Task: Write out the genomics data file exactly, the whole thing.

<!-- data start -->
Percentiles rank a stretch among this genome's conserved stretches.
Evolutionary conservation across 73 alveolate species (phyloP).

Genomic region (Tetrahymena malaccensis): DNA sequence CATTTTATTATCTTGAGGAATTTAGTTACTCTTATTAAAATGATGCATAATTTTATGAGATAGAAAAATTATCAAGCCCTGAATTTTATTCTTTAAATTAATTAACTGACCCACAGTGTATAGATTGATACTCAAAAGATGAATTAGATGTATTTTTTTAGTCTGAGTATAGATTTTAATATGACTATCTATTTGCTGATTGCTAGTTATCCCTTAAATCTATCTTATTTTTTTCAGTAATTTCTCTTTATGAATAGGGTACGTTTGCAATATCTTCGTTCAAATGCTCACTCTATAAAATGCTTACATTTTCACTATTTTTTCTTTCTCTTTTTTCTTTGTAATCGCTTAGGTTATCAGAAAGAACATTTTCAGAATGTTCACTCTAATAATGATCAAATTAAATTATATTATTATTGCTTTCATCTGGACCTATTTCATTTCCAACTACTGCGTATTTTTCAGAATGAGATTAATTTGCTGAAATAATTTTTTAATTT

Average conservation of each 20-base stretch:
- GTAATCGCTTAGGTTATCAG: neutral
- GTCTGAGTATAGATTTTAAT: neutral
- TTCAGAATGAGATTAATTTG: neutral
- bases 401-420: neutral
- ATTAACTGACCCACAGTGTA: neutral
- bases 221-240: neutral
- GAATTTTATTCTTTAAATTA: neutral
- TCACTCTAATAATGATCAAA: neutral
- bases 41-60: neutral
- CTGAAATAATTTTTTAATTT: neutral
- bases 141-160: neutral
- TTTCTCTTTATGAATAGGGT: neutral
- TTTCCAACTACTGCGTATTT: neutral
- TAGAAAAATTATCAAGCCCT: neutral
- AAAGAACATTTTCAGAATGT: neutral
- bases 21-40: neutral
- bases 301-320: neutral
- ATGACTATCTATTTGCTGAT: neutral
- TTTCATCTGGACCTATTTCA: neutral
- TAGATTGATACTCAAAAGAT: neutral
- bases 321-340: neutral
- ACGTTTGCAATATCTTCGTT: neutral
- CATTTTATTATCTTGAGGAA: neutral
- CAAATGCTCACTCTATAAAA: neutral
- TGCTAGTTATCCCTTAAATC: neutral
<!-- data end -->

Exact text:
Percentiles rank a stretch among this genome's conserved stretches.
Evolutionary conservation across 73 alveolate species (phyloP).

Genomic region (Tetrahymena malaccensis): DNA sequence CATTTTATTATCTTGAGGAATTTAGTTACTCTTATTAAAATGATGCATAATTTTATGAGATAGAAAAATTATCAAGCCCTGAATTTTATTCTTTAAATTAATTAACTGACCCACAGTGTATAGATTGATACTCAAAAGATGAATTAGATGTATTTTTTTAGTCTGAGTATAGATTTTAATATGACTATCTATTTGCTGATTGCTAGTTATCCCTTAAATCTATCTTATTTTTTTCAGTAATTTCTCTTTATGAATAGGGTACGTTTGCAATATCTTCGTTCAAATGCTCACTCTATAAAATGCTTACATTTTCACTATTTTTTCTTTCTCTTTTTTCTTTGTAATCGCTTAGGTTATCAGAAAGAACATTTTCAGAATGTTCACTCTAATAATGATCAAATTAAATTATATTATTATTGCTTTCATCTGGACCTATTTCATTTCCAACTACTGCGTATTTTTCAGAATGAGATTAATTTGCTGAAATAATTTTTTAATTT

Average conservation of each 20-base stretch:
- GTAATCGCTTAGGTTATCAG: neutral
- GTCTGAGTATAGATTTTAAT: neutral
- TTCAGAATGAGATTAATTTG: neutral
- bases 401-420: neutral
- ATTAACTGACCCACAGTGTA: neutral
- bases 221-240: neutral
- GAATTTTATTCTTTAAATTA: neutral
- TCACTCTAATAATGATCAAA: neutral
- bases 41-60: neutral
- CTGAAATAATTTTTTAATTT: neutral
- bases 141-160: neutral
- TTTCTCTTTATGAATAGGGT: neutral
- TTTCCAACTACTGCGTATTT: neutral
- TAGAAAAATTATCAAGCCCT: neutral
- AAAGAACATTTTCAGAATGT: neutral
- bases 21-40: neutral
- bases 301-320: neutral
- ATGACTATCTATTTGCTGAT: neutral
- TTTCATCTGGACCTATTTCA: neutral
- TAGATTGATACTCAAAAGAT: neutral
- bases 321-340: neutral
- ACGTTTGCAATATCTTCGTT: neutral
- CATTTTATTATCTTGAGGAA: neutral
- CAAATGCTCACTCTATAAAA: neutral
- TGCTAGTTATCCCTTAAATC: neutral